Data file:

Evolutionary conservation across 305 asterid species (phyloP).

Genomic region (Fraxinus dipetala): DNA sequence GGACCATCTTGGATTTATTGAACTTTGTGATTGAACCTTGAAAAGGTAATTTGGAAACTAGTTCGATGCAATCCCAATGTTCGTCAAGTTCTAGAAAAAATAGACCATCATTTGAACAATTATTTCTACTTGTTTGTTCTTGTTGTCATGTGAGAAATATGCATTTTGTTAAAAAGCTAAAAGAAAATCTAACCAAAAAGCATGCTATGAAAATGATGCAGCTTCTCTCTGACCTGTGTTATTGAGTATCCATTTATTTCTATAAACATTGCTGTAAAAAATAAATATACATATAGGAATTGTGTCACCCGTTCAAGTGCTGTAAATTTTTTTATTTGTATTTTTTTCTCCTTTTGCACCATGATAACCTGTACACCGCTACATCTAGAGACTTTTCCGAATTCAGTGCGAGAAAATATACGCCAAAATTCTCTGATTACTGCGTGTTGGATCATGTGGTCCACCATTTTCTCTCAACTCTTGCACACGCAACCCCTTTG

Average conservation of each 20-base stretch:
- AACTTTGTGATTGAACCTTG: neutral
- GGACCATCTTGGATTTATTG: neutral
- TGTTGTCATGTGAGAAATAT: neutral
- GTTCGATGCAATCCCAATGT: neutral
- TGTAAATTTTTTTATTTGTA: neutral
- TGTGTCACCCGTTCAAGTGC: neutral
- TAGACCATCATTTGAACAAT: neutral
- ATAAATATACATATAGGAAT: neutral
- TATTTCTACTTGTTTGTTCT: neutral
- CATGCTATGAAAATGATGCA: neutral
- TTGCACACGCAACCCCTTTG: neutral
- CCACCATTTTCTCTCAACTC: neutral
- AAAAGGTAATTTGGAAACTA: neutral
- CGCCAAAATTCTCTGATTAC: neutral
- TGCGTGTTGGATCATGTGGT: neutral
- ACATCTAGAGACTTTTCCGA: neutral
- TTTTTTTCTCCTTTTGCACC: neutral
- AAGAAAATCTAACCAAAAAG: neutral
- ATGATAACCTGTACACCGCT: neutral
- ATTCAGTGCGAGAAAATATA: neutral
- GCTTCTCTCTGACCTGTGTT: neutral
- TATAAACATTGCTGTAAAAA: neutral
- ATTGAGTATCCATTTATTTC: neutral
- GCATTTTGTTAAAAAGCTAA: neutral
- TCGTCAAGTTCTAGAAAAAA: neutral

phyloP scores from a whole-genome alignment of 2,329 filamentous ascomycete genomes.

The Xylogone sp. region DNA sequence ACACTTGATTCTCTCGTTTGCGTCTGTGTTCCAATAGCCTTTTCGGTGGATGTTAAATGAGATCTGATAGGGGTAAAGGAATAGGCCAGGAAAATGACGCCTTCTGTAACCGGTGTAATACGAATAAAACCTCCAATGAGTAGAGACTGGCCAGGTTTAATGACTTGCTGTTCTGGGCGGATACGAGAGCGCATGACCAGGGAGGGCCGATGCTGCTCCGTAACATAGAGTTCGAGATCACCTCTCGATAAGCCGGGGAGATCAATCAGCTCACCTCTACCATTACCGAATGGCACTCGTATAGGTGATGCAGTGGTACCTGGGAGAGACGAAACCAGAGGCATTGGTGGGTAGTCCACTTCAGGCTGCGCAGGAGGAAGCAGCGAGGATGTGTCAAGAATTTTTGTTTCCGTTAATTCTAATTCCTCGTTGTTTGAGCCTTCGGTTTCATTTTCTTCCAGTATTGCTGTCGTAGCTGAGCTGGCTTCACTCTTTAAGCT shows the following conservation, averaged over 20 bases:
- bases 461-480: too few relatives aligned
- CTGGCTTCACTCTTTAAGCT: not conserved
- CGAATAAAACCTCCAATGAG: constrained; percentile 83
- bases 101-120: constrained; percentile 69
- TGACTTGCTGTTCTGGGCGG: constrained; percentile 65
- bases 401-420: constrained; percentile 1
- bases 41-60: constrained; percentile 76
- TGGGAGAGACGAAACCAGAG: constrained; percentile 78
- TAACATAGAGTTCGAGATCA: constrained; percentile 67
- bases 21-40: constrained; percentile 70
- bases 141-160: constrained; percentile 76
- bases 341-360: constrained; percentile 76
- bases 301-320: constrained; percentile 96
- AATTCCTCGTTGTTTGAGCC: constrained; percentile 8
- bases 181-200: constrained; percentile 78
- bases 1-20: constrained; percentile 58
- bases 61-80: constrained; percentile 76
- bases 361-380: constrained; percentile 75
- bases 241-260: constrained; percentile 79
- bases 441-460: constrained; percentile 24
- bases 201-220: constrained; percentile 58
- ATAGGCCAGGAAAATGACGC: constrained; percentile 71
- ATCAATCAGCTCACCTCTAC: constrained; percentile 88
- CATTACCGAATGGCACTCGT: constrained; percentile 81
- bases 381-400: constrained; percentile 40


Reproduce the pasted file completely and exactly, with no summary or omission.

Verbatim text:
Evolutionary conservation across 305 asterid species (phyloP).

Genomic region (Fraxinus dipetala): DNA sequence GGACCATCTTGGATTTATTGAACTTTGTGATTGAACCTTGAAAAGGTAATTTGGAAACTAGTTCGATGCAATCCCAATGTTCGTCAAGTTCTAGAAAAAATAGACCATCATTTGAACAATTATTTCTACTTGTTTGTTCTTGTTGTCATGTGAGAAATATGCATTTTGTTAAAAAGCTAAAAGAAAATCTAACCAAAAAGCATGCTATGAAAATGATGCAGCTTCTCTCTGACCTGTGTTATTGAGTATCCATTTATTTCTATAAACATTGCTGTAAAAAATAAATATACATATAGGAATTGTGTCACCCGTTCAAGTGCTGTAAATTTTTTTATTTGTATTTTTTTCTCCTTTTGCACCATGATAACCTGTACACCGCTACATCTAGAGACTTTTCCGAATTCAGTGCGAGAAAATATACGCCAAAATTCTCTGATTACTGCGTGTTGGATCATGTGGTCCACCATTTTCTCTCAACTCTTGCACACGCAACCCCTTTG

Average conservation of each 20-base stretch:
- AACTTTGTGATTGAACCTTG: neutral
- GGACCATCTTGGATTTATTG: neutral
- TGTTGTCATGTGAGAAATAT: neutral
- GTTCGATGCAATCCCAATGT: neutral
- TGTAAATTTTTTTATTTGTA: neutral
- TGTGTCACCCGTTCAAGTGC: neutral
- TAGACCATCATTTGAACAAT: neutral
- ATAAATATACATATAGGAAT: neutral
- TATTTCTACTTGTTTGTTCT: neutral
- CATGCTATGAAAATGATGCA: neutral
- TTGCACACGCAACCCCTTTG: neutral
- CCACCATTTTCTCTCAACTC: neutral
- AAAAGGTAATTTGGAAACTA: neutral
- CGCCAAAATTCTCTGATTAC: neutral
- TGCGTGTTGGATCATGTGGT: neutral
- ACATCTAGAGACTTTTCCGA: neutral
- TTTTTTTCTCCTTTTGCACC: neutral
- AAGAAAATCTAACCAAAAAG: neutral
- ATGATAACCTGTACACCGCT: neutral
- ATTCAGTGCGAGAAAATATA: neutral
- GCTTCTCTCTGACCTGTGTT: neutral
- TATAAACATTGCTGTAAAAA: neutral
- ATTGAGTATCCATTTATTTC: neutral
- GCATTTTGTTAAAAAGCTAA: neutral
- TCGTCAAGTTCTAGAAAAAA: neutral

phyloP scores from a whole-genome alignment of 2,329 filamentous ascomycete genomes.

The Xylogone sp. region DNA sequence ACACTTGATTCTCTCGTTTGCGTCTGTGTTCCAATAGCCTTTTCGGTGGATGTTAAATGAGATCTGATAGGGGTAAAGGAATAGGCCAGGAAAATGACGCCTTCTGTAACCGGTGTAATACGAATAAAACCTCCAATGAGTAGAGACTGGCCAGGTTTAATGACTTGCTGTTCTGGGCGGATACGAGAGCGCATGACCAGGGAGGGCCGATGCTGCTCCGTAACATAGAGTTCGAGATCACCTCTCGATAAGCCGGGGAGATCAATCAGCTCACCTCTACCATTACCGAATGGCACTCGTATAGGTGATGCAGTGGTACCTGGGAGAGACGAAACCAGAGGCATTGGTGGGTAGTCCACTTCAGGCTGCGCAGGAGGAAGCAGCGAGGATGTGTCAAGAATTTTTGTTTCCGTTAATTCTAATTCCTCGTTGTTTGAGCCTTCGGTTTCATTTTCTTCCAGTATTGCTGTCGTAGCTGAGCTGGCTTCACTCTTTAAGCT shows the following conservation, averaged over 20 bases:
- bases 461-480: too few relatives aligned
- CTGGCTTCACTCTTTAAGCT: not conserved
- CGAATAAAACCTCCAATGAG: constrained; percentile 83
- bases 101-120: constrained; percentile 69
- TGACTTGCTGTTCTGGGCGG: constrained; percentile 65
- bases 401-420: constrained; percentile 1
- bases 41-60: constrained; percentile 76
- TGGGAGAGACGAAACCAGAG: constrained; percentile 78
- TAACATAGAGTTCGAGATCA: constrained; percentile 67
- bases 21-40: constrained; percentile 70
- bases 141-160: constrained; percentile 76
- bases 341-360: constrained; percentile 76
- bases 301-320: constrained; percentile 96
- AATTCCTCGTTGTTTGAGCC: constrained; percentile 8
- bases 181-200: constrained; percentile 78
- bases 1-20: constrained; percentile 58
- bases 61-80: constrained; percentile 76
- bases 361-380: constrained; percentile 75
- bases 241-260: constrained; percentile 79
- bases 441-460: constrained; percentile 24
- bases 201-220: constrained; percentile 58
- ATAGGCCAGGAAAATGACGC: constrained; percentile 71
- ATCAATCAGCTCACCTCTAC: constrained; percentile 88
- CATTACCGAATGGCACTCGT: constrained; percentile 81
- bases 381-400: constrained; percentile 40